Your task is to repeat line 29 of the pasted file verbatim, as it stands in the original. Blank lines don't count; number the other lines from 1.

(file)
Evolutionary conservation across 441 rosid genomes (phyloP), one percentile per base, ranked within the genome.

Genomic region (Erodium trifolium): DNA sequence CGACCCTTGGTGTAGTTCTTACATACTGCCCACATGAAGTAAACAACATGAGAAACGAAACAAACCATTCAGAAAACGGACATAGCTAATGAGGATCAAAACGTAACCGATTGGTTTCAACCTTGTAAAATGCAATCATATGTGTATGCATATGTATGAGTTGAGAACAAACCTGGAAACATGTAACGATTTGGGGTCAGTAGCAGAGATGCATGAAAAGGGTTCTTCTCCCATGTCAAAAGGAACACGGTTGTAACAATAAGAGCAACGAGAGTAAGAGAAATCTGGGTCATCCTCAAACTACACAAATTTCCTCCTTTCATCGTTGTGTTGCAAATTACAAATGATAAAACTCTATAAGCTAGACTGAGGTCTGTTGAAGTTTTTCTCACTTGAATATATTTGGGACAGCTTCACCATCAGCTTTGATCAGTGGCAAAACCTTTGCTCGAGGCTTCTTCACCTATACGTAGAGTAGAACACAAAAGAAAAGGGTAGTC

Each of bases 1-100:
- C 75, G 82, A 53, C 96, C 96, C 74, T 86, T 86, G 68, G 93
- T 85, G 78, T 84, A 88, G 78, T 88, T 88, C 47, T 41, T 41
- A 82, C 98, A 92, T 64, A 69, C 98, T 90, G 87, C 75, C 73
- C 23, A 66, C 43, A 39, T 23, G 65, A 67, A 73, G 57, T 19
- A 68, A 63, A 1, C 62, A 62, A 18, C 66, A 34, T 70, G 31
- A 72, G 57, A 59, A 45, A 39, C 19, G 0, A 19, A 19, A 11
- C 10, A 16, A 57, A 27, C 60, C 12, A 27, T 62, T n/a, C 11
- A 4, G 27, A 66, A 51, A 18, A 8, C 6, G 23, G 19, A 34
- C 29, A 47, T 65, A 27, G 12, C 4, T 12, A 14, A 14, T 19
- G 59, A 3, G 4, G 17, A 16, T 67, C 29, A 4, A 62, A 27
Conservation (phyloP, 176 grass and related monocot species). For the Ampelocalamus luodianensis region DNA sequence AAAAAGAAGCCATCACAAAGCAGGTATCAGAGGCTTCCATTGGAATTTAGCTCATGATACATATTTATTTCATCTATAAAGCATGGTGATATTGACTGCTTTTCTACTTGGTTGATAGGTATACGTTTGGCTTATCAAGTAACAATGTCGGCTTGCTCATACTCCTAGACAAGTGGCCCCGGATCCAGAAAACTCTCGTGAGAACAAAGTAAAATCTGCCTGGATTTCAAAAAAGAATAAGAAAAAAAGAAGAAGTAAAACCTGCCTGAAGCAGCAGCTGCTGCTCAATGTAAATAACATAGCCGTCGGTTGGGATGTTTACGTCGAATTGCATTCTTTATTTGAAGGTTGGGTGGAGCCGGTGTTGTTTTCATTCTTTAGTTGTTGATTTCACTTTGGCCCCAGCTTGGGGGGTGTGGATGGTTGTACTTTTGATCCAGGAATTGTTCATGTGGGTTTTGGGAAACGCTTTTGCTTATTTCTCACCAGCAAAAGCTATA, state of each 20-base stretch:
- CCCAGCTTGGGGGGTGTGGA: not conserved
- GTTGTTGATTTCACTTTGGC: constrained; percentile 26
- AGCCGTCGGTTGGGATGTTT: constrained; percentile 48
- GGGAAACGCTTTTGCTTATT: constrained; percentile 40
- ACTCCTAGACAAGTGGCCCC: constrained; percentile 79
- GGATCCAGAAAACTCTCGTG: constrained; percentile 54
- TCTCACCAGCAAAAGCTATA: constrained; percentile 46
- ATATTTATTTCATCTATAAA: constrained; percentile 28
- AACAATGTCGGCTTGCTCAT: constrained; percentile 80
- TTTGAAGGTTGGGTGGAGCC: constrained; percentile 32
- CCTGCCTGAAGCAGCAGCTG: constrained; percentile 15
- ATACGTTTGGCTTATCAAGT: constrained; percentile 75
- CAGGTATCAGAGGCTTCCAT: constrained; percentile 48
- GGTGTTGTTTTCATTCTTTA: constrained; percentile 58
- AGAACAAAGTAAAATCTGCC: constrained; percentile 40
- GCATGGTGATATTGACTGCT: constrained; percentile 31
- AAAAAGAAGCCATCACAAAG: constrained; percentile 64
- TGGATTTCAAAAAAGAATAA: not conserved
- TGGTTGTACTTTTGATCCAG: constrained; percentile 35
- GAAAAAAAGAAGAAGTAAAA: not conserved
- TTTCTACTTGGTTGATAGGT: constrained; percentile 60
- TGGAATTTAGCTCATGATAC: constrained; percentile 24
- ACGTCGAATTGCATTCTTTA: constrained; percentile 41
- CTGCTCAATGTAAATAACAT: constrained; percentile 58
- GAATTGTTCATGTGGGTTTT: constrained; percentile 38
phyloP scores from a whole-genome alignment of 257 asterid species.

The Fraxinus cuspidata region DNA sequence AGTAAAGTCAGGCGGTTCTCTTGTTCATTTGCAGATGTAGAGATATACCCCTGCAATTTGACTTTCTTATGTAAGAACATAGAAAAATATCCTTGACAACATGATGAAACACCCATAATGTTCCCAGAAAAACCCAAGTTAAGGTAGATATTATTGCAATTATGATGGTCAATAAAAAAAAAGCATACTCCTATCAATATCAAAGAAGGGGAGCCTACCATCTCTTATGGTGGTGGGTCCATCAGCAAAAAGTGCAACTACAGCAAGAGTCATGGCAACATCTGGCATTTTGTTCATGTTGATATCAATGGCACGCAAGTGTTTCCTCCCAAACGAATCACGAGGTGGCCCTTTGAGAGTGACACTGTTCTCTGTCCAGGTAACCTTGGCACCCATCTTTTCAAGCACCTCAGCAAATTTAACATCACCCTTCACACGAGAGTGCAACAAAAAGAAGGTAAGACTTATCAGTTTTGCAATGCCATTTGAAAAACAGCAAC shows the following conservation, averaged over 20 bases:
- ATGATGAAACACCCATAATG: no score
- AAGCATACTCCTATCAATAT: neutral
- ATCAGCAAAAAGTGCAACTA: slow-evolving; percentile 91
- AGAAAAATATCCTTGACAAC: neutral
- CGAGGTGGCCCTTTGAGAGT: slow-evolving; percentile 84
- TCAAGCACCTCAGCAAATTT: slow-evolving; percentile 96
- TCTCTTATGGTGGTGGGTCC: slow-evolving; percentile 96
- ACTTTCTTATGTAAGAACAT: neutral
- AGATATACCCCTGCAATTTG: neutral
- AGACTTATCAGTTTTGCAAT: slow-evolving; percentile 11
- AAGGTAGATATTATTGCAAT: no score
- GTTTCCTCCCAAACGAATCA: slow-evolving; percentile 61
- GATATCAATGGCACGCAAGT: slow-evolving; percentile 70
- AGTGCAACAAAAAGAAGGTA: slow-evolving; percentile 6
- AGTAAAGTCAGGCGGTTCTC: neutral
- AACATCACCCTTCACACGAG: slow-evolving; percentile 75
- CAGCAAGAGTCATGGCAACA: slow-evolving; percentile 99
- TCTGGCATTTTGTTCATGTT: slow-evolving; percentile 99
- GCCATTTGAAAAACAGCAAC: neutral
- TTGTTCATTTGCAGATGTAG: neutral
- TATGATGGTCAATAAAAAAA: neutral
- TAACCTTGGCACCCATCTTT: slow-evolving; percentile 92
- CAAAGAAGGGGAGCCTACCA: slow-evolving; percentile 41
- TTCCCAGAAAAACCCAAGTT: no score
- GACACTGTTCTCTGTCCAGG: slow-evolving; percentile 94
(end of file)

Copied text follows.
- AGAACAAAGTAAAATCTGCC: constrained; percentile 40